While the stock markets gained some momentum during the last week of August, they could not maintain that positive trend for the first week of September. Each of the indices listed here lost week-on-week, with the large-cap S&P 500 dropping almost 68 points, and the Global Dow falling more than 91 points. All of these indices are now in negative territory year-to-date, led by the Dow, which lost 9.65% from the 2014 market close.
The latest stock sell-off in China sent U.S. stocks reeling at the beginning of the week. However, good economic news spurred by a favorable GDP report shifted momentum as stocks rallied to close ahead of last week. For the week, the Dow and Nasdaq were the biggest gainers. However, of the major markets listed here, only the Nasdaq remains in positive territory year-to-date.
Be Fearful When Others Are Greedy and Greedy When Others Are Fearful.
The Markets (as of market close August 21, 2015)
What a week! Investors had to take cover as several market indexes swooned to depths not seen in quite some time. Stocks responded negatively to China's continued economic woes, the not-entirely-unexpected resignation of Greece's prime minister (although he may be reelected in September), and crude oil hovering around $40. Compared to the August 14 close, the Dow lost nearly 1,000 points--closing down about 6%, Nasdaq dropped close to 7%, and each of the major market indexes listed here are now in negative territory year-to-date.
The Markets (as of market close August 7, 2015) It could be the result of an impending interest rate hike in September, or slumping oil prices, or lackluster earnings reports from some major companies, or it could be just summer doldrums, but the stock market definitely languished this past week as it has for most of the summer. The Dow continued its losing streak, falling over 300 points by week's end. The S&P 500 and Nasdaq followed the trend as well. But the week's biggest loser was the small-cap Russell 2000, which dropped 31 points, or over 2.5%. Possibly in response to the increasing likelihood that interest rates are going up in the near term, the price of gold (COMEX) fell a bit compared to last week, selling at about $1,093.00 by late Friday afternoon. Prices for crude oil (WTI) continued spiraling downward, selling at $43.75/barrel by week's end. The national average retail regular gasoline price decreased to $2.689 per gallon on August 3, 2015, $0.056 less than last week's price and $0.826 below a year ago.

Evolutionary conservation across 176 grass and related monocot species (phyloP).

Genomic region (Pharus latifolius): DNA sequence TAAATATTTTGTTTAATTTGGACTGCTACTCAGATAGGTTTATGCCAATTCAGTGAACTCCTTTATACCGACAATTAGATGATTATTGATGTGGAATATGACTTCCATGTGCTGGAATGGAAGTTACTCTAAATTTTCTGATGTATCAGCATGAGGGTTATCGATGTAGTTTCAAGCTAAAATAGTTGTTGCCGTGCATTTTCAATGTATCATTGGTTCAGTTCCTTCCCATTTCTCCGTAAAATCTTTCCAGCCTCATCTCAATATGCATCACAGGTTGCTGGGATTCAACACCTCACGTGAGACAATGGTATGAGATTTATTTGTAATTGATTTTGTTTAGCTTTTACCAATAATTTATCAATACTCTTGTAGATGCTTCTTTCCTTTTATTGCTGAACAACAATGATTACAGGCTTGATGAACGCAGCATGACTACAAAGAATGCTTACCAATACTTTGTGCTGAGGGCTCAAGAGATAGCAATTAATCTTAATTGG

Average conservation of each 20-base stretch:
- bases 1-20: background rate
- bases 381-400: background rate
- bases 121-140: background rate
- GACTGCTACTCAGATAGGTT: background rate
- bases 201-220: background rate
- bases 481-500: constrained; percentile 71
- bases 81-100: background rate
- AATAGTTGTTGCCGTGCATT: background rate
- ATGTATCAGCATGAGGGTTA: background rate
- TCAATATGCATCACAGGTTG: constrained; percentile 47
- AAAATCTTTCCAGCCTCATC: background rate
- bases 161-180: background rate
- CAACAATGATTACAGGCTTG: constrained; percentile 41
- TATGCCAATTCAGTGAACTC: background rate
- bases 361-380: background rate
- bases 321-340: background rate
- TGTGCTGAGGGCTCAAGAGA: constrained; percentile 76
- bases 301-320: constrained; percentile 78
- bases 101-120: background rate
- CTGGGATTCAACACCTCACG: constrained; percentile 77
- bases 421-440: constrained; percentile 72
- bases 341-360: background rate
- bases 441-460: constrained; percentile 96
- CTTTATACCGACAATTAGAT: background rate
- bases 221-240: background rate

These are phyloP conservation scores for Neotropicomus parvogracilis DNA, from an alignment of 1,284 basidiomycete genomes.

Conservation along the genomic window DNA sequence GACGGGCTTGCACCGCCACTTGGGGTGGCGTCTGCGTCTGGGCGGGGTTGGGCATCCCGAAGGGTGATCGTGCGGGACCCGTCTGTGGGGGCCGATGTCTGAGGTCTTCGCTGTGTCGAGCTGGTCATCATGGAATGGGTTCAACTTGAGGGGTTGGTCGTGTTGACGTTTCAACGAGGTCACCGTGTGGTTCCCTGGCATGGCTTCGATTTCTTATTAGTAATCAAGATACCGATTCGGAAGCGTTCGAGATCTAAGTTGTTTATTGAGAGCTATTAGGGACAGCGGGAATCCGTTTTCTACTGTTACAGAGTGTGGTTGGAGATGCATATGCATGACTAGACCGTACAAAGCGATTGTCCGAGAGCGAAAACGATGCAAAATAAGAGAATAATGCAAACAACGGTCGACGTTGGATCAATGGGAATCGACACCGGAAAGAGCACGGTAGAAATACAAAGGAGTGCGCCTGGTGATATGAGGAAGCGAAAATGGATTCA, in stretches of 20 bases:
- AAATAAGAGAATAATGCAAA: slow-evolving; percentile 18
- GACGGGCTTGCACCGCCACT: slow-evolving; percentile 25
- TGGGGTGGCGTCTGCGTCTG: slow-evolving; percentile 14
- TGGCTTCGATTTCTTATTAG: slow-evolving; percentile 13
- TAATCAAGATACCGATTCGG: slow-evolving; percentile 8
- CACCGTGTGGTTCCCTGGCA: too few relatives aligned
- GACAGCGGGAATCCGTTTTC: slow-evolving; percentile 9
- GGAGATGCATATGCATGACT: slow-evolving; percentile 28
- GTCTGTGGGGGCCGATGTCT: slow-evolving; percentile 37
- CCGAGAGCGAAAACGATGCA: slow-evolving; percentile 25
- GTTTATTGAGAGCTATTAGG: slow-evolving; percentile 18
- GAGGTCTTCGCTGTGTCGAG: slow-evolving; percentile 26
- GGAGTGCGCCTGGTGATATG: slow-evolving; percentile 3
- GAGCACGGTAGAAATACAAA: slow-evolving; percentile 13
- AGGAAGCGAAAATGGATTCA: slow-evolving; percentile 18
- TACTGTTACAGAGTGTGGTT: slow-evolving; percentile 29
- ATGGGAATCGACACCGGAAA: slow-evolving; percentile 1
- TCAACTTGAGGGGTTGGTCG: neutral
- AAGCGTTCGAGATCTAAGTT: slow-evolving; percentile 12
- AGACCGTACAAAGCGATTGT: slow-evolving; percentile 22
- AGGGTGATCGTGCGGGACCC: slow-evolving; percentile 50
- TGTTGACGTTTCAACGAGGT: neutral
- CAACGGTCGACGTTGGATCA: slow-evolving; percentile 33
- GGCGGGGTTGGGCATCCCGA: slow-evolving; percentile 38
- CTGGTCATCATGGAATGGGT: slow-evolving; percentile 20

The Markets (as of market close July 31, 2015) The stock markets rebounded last week amid a tepid report from the Federal Open Market Committee seemingly halting talk of an imminent interest rate hike--although every indication points to some rate movement before the end of the year. Nevertheless, each of the major U.S. indexes showed improvement over last week. Both the large-cap Dow (121 points) and S&P 500 (24 points) posted gains, as did Nasdaq, which jumped almost 40 points. Even the Global Dow showed improvement. On the other hand, the price of gold (COMEX) continued to hover around $1,095.00 as the demand remained weak. Crude oil (WTI) saw some upward movement early in the week, but ended up losing value--selling at $46.77/barrel as of late afternoon Friday. The national average retail regular gasoline price was $2.745 per gallon on July 27, 2015, $0.057 less than last week's price and $0.794 below a year ago.
Bulls and bears duked it out last week, with the Dow experiencing multiple triple-digit intraday swings. In the end, the bears prevailed as the Dow and S&P 500 had their third straight week of losses, which sent both back into negative territory for the year. The dollar continued to gain strength, hitting $1.06 against the euro (its highest level since January 2003), while the price of oil, which had been above $50 a barrel at the beginning of the month, fell to roughly $45. Coupled with the start of quantitative easing by the European Central Bank, that raised concerns about how U.S. multinational companies' sales overseas would fare going forward. The small caps of the Russell 2000, which are seen as having less international exposure, had the week's only gains.
Unexpected changes in monetary policy in China and support for additional stimulus in Europe helped propel the Dow industrials and S&P 500 to fresh record highs on Friday. Large caps, many of which earn a substantial portion of their revenues overseas, benefitted most, while the Nasdaq and Russell 2000 small caps ended with little changed.
Concerns about signs of weaker growth abroad seemed to outweigh domestic corporate earnings reports last week as volatility went extreme. The Dow industrials saw triple-digit swings four days in a row that wiped out all of the index's year-to-date gains, and both the Dow and the S&P 500 had their worst weeks since May 2012. By the end of the week, the S&P was down 5% from its most recent high (a 10% drop is considered a correction). Meanwhile, the Russell 2000 fell solidly into correction territory, ending the week down almost 13% from its most recent high in March. The Global Dow also turned negative year-to-date.
The volatility sent investors once again seeking the relative security of U.S. Treasuries. As the price of the benchmark 10-year note has risen, the decline in its yield has accelerated in each of the last four weeks; the 10-year yield ended last week at its lowest level since June 2013.